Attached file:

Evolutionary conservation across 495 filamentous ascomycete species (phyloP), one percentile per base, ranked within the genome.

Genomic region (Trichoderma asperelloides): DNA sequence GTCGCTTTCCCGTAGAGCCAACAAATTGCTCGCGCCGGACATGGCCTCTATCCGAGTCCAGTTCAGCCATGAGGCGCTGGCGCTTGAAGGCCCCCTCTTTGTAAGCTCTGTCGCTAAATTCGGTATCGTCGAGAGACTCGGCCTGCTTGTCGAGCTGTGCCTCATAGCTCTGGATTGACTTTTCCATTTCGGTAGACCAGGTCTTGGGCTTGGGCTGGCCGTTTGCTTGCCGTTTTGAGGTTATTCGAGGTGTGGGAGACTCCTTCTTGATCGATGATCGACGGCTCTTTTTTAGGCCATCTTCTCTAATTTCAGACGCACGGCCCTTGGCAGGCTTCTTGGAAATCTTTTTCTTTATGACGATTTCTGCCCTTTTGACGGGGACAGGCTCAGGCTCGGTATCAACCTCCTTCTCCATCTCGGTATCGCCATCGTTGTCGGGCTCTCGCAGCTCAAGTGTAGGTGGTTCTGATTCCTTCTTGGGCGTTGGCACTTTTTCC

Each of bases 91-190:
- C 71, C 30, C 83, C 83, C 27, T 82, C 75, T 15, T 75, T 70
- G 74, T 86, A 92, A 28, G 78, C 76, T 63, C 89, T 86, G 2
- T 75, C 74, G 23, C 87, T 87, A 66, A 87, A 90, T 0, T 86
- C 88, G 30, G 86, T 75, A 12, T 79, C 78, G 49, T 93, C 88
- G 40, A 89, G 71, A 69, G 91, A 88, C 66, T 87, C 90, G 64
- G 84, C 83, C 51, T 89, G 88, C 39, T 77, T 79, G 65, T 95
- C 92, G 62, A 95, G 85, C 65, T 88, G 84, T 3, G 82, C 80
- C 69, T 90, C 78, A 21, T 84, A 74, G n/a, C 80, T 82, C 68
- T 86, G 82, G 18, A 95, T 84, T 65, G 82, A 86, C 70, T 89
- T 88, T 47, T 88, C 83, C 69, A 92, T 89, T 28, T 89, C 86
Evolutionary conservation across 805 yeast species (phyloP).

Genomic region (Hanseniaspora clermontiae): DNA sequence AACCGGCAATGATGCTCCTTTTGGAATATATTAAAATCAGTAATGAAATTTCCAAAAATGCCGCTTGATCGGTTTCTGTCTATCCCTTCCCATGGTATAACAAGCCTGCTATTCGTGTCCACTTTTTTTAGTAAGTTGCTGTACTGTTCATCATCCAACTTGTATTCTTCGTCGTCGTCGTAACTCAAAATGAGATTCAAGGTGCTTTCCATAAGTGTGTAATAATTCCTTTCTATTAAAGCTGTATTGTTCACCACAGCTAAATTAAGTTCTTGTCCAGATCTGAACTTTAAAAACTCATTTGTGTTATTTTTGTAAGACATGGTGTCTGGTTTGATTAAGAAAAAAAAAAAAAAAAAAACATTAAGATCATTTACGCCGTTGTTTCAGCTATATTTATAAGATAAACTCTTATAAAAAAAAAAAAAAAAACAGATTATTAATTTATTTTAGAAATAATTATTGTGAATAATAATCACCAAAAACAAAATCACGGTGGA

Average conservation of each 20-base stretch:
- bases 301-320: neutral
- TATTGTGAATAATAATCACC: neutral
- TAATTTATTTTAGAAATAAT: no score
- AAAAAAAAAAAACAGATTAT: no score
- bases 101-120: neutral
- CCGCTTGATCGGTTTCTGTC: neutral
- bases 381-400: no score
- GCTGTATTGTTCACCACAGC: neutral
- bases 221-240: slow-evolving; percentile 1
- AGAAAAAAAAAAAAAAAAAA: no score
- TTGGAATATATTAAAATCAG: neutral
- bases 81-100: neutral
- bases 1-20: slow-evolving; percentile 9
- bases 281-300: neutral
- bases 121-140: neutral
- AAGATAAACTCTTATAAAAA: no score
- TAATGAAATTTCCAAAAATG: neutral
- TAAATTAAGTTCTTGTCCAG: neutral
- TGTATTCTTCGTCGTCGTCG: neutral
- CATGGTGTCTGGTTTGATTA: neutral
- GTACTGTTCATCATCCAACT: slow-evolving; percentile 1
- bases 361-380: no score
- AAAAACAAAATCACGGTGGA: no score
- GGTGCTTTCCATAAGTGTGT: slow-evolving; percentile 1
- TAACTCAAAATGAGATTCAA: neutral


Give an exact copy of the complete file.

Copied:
Evolutionary conservation across 495 filamentous ascomycete species (phyloP), one percentile per base, ranked within the genome.

Genomic region (Trichoderma asperelloides): DNA sequence GTCGCTTTCCCGTAGAGCCAACAAATTGCTCGCGCCGGACATGGCCTCTATCCGAGTCCAGTTCAGCCATGAGGCGCTGGCGCTTGAAGGCCCCCTCTTTGTAAGCTCTGTCGCTAAATTCGGTATCGTCGAGAGACTCGGCCTGCTTGTCGAGCTGTGCCTCATAGCTCTGGATTGACTTTTCCATTTCGGTAGACCAGGTCTTGGGCTTGGGCTGGCCGTTTGCTTGCCGTTTTGAGGTTATTCGAGGTGTGGGAGACTCCTTCTTGATCGATGATCGACGGCTCTTTTTTAGGCCATCTTCTCTAATTTCAGACGCACGGCCCTTGGCAGGCTTCTTGGAAATCTTTTTCTTTATGACGATTTCTGCCCTTTTGACGGGGACAGGCTCAGGCTCGGTATCAACCTCCTTCTCCATCTCGGTATCGCCATCGTTGTCGGGCTCTCGCAGCTCAAGTGTAGGTGGTTCTGATTCCTTCTTGGGCGTTGGCACTTTTTCC

Each of bases 91-190:
- C 71, C 30, C 83, C 83, C 27, T 82, C 75, T 15, T 75, T 70
- G 74, T 86, A 92, A 28, G 78, C 76, T 63, C 89, T 86, G 2
- T 75, C 74, G 23, C 87, T 87, A 66, A 87, A 90, T 0, T 86
- C 88, G 30, G 86, T 75, A 12, T 79, C 78, G 49, T 93, C 88
- G 40, A 89, G 71, A 69, G 91, A 88, C 66, T 87, C 90, G 64
- G 84, C 83, C 51, T 89, G 88, C 39, T 77, T 79, G 65, T 95
- C 92, G 62, A 95, G 85, C 65, T 88, G 84, T 3, G 82, C 80
- C 69, T 90, C 78, A 21, T 84, A 74, G n/a, C 80, T 82, C 68
- T 86, G 82, G 18, A 95, T 84, T 65, G 82, A 86, C 70, T 89
- T 88, T 47, T 88, C 83, C 69, A 92, T 89, T 28, T 89, C 86
Evolutionary conservation across 805 yeast species (phyloP).

Genomic region (Hanseniaspora clermontiae): DNA sequence AACCGGCAATGATGCTCCTTTTGGAATATATTAAAATCAGTAATGAAATTTCCAAAAATGCCGCTTGATCGGTTTCTGTCTATCCCTTCCCATGGTATAACAAGCCTGCTATTCGTGTCCACTTTTTTTAGTAAGTTGCTGTACTGTTCATCATCCAACTTGTATTCTTCGTCGTCGTCGTAACTCAAAATGAGATTCAAGGTGCTTTCCATAAGTGTGTAATAATTCCTTTCTATTAAAGCTGTATTGTTCACCACAGCTAAATTAAGTTCTTGTCCAGATCTGAACTTTAAAAACTCATTTGTGTTATTTTTGTAAGACATGGTGTCTGGTTTGATTAAGAAAAAAAAAAAAAAAAAAACATTAAGATCATTTACGCCGTTGTTTCAGCTATATTTATAAGATAAACTCTTATAAAAAAAAAAAAAAAAACAGATTATTAATTTATTTTAGAAATAATTATTGTGAATAATAATCACCAAAAACAAAATCACGGTGGA

Average conservation of each 20-base stretch:
- bases 301-320: neutral
- TATTGTGAATAATAATCACC: neutral
- TAATTTATTTTAGAAATAAT: no score
- AAAAAAAAAAAACAGATTAT: no score
- bases 101-120: neutral
- CCGCTTGATCGGTTTCTGTC: neutral
- bases 381-400: no score
- GCTGTATTGTTCACCACAGC: neutral
- bases 221-240: slow-evolving; percentile 1
- AGAAAAAAAAAAAAAAAAAA: no score
- TTGGAATATATTAAAATCAG: neutral
- bases 81-100: neutral
- bases 1-20: slow-evolving; percentile 9
- bases 281-300: neutral
- bases 121-140: neutral
- AAGATAAACTCTTATAAAAA: no score
- TAATGAAATTTCCAAAAATG: neutral
- TAAATTAAGTTCTTGTCCAG: neutral
- TGTATTCTTCGTCGTCGTCG: neutral
- CATGGTGTCTGGTTTGATTA: neutral
- GTACTGTTCATCATCCAACT: slow-evolving; percentile 1
- bases 361-380: no score
- AAAAACAAAATCACGGTGGA: no score
- GGTGCTTTCCATAAGTGTGT: slow-evolving; percentile 1
- TAACTCAAAATGAGATTCAA: neutral